The Return of the King
The Return of the King Women and Femininity Quotes
How we cite our quotes: (Book.Chapter.Paragraph).
"You pardon, lord," said the man. "I see you are a lore-master, not merely a captain of war. But alas! sir, we do not keep this thing in the Houses of Healing, where only the gravely hurt or sick are tended. For it has no virtue that we know of, save perhaps to sweeten a fouled air, or to drive away some passing heaviness. Unless, of course, you give heed to rhymes of old days which women such as our good Ioreth still repeat without understanding.
When the black breath blows
And death's shadow grows
and all lights pass,
come athelas! come athelas!
Life to the dying
In the king's hand lying!
It is but a doggrel, I fear, garbled in the memory of old wives. Its meaning I leave to your judgement, if indeed it has any. (5.8.67)
While Ioreth may be crotchety and perhaps too chatty, she still has wisdom in her old sayings. Ioreth's chatterbox nature is likable, whereas this guy—the herb-master of the Houses of Healing—seems like a patronizing jerk. He talks even more than Ioreth, showing off his learning regarding names, etymologies, and variations of plants. But he totally misses the importance of what he is saying in that rhyme of old days "which women [...] still repeat without understanding": "When the black breath blows [...] come athelas!" What does he think that means? Black breath, hello? While Ioreth may not match Galadriel in wisdom, she is still smart enough to recognize the truth in the old sayings she repeats, unlike this pompous old fool.
"When I first looked on her and perceived her unhappiness, it seemed to me that I saw a […] frost that had turned its sap to ice, and so it stood, bitter-sweet, still fair to see, but stricken, soon to fall and die? Her malady begins far back before this day, does it not, Éomer?"
"I marvel that you should ask me, lord," he answered. "For I hold you blameless in this matter, as in all else; yet I knew not that Éowyn, my sister, was touched by any frost, until she first looked on you. Care and dread she had, and shared with me, in the days of Wormtongue and the king's bewitchment; and she tended the king in growing fear. But that did not bring her to this pass!"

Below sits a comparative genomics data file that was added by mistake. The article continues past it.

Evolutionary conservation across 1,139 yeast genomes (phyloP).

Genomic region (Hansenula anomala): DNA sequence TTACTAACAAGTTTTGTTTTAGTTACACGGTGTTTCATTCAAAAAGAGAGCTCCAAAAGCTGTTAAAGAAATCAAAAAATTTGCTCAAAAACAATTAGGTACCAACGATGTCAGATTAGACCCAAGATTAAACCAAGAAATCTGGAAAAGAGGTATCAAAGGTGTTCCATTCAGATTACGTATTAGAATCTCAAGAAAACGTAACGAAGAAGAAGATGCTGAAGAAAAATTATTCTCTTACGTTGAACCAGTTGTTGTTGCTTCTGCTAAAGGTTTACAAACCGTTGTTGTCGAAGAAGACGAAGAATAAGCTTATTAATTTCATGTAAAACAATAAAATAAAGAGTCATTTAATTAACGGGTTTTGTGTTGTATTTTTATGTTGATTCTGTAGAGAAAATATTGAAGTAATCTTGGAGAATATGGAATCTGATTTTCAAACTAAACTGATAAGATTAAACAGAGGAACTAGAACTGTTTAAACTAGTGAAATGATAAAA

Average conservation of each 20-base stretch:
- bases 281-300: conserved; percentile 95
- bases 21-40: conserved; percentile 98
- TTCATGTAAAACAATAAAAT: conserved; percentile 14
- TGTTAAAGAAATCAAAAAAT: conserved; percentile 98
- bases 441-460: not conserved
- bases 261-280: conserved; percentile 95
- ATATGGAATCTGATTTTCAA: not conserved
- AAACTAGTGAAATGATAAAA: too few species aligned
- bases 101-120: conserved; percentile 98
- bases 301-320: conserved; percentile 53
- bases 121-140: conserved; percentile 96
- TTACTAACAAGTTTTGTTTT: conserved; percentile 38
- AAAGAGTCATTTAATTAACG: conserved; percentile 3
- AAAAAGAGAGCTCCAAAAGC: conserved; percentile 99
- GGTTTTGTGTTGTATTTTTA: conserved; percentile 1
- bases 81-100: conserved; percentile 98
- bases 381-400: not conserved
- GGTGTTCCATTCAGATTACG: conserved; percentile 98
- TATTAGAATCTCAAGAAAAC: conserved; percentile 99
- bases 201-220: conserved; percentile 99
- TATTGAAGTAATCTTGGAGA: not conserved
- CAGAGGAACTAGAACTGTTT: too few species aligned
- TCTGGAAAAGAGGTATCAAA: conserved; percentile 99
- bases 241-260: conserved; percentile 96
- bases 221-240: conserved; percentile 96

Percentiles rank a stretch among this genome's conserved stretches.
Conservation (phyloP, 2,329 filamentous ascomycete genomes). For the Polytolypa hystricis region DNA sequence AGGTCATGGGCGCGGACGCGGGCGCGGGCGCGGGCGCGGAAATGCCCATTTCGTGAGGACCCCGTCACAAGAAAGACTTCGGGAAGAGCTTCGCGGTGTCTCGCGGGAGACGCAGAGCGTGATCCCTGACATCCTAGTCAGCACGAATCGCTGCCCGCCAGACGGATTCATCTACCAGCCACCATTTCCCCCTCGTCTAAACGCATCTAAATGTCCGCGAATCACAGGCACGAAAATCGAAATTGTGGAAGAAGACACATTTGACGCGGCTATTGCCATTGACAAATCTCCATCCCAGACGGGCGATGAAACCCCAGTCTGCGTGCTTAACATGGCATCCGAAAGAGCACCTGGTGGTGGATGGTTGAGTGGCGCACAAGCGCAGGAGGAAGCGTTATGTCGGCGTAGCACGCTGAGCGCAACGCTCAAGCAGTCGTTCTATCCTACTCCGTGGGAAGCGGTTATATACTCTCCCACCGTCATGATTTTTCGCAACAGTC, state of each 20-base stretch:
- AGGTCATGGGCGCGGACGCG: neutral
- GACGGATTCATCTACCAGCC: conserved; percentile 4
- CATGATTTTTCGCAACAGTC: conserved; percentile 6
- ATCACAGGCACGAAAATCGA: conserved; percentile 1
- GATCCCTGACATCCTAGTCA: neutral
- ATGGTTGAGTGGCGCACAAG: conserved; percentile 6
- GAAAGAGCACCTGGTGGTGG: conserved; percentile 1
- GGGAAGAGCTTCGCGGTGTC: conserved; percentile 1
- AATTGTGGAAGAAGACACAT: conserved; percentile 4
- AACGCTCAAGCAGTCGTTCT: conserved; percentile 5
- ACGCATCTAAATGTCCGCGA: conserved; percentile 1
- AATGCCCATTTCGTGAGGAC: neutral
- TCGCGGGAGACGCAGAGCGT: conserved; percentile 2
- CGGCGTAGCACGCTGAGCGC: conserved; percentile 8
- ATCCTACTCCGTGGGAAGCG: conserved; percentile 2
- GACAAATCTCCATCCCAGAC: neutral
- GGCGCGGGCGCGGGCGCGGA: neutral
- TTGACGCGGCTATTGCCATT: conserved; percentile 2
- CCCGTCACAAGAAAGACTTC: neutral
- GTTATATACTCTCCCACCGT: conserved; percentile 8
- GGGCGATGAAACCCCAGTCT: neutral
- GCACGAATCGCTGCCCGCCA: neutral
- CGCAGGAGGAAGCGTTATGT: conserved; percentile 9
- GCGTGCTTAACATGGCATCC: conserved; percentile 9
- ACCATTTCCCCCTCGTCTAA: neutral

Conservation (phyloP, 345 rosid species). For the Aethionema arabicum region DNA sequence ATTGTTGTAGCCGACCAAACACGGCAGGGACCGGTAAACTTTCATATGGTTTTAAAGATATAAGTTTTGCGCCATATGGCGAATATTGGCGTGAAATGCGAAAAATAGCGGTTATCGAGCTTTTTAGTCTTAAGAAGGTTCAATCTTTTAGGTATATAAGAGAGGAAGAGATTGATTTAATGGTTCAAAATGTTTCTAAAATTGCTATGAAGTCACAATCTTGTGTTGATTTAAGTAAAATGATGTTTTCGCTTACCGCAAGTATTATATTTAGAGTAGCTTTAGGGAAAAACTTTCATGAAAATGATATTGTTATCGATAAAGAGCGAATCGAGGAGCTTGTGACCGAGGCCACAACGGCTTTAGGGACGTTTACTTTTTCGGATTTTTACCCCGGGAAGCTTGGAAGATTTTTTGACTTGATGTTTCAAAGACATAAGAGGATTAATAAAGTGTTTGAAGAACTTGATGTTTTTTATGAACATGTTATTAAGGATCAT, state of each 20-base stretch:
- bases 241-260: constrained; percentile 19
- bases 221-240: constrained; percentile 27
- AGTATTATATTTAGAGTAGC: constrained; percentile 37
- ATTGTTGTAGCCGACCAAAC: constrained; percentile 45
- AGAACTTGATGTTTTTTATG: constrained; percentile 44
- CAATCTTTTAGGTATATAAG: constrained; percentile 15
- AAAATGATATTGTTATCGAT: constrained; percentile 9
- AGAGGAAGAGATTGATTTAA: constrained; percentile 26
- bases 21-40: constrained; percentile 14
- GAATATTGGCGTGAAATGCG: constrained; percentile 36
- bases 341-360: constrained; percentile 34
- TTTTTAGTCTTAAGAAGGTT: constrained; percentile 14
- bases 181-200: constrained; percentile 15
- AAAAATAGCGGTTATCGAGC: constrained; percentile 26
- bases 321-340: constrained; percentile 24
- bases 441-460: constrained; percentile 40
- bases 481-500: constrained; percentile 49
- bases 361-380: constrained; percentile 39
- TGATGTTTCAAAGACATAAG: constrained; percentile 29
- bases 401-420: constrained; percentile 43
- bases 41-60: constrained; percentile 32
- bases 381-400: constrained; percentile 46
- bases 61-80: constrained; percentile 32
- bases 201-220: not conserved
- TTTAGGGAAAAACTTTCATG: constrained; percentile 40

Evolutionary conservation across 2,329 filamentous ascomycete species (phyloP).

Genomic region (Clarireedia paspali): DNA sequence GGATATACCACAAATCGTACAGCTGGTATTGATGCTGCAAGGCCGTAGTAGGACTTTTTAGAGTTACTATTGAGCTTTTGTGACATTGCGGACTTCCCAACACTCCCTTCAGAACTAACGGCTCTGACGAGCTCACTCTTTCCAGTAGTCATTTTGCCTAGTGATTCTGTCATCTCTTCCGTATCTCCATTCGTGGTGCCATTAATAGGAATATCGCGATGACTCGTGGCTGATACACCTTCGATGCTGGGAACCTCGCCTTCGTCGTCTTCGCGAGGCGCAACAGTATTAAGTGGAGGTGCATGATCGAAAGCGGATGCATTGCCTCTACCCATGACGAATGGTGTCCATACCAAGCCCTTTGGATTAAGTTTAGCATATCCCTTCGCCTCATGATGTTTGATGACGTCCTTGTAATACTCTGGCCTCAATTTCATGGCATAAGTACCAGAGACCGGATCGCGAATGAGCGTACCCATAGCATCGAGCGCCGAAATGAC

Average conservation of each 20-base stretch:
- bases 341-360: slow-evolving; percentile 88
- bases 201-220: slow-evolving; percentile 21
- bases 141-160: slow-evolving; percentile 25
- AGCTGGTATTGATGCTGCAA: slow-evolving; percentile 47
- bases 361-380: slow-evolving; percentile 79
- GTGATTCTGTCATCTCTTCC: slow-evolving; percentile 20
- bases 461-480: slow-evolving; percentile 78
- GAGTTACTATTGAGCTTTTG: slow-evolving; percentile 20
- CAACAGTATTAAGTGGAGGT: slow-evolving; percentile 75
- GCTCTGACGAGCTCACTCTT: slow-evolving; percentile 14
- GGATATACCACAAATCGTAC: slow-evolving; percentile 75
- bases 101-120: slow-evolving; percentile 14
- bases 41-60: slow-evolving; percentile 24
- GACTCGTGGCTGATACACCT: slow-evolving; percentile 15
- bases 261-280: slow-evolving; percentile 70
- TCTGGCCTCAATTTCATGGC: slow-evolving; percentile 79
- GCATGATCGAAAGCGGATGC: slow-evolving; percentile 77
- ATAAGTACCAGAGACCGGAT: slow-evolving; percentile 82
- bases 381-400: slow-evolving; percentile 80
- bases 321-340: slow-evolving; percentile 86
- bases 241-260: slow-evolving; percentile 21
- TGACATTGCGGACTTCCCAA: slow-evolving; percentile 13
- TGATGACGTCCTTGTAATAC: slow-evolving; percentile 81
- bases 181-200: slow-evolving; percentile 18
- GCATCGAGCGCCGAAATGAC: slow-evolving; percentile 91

"My friend," said Gandalf, "[…] she, born in the body of a maid, had a spirit and courage at least the match of yours. Yet she was doomed to wait upon an old man, whom she loved as a father, and watch him falling into a mean dishonoured dotage; and her part seemed to her more ignoble than that of the staff he leaned on." (5.8.79-81)
Thank goodness Éowyn is unconscious. Otherwise, we imagine this would be incredibly awkward—to have three dudes surrounding her sickbed and discussing her love life. To make matters worse, one of them is her brother and the other is the man she loves unrequitedly. Cringe. They are discussing what has made her ill: is it the frost that came into her heart when she fell in love with Aragorn and he didn't return her feelings? Or is it the shame of having been stuck alone in the House of Eorl with her elderly, possessed uncle and Gríma Wormtongue? Either way, we do appreciate that Gandalf acknowledges the fact that Éowyn has Éomer's "spirit and courage" but "the body of a maid." He at least seems to understand that it ain't easy being a lady in Middle-earth.
"It is too late, lady, to follow the Captains, even if you had the strength," said Faramir. […]
She did not answer, but as he looked at her it seemed to him that something in her softened, as though a bitter frost were yielding at the first faint presage of Spring. A tear sprang in her eye and fell down her cheek, like a glistening rain-drop. Her proud head drooped a little. Then, quietly, more as if speaking to herself than to him: "But the healers would have me lie abed seven days yet," she said. "And my window does not look eastward." Her voice was now that of a maiden young and sad. (6.5.22-23)
We've said it before, and we'll say it again: Tolkien's depiction of Éowyn the warrior-woman is profoundly ambiguous. On the one hand, she is brave and stern. But somehow, this courage doesn't quite hang right on her female body. Her cool demeanor contrasts with what a woman should be—at least in Middle-earth's terms. Now that she has met a man who is apparently tough enough for her ("this tall man, both stern and gentle"), she is starting to soften and become more maidenlike, even in her voice. So, love is (apparently) making a woman out of Éowyn, much to everyone's approval. What gender politics does this transformation suggest?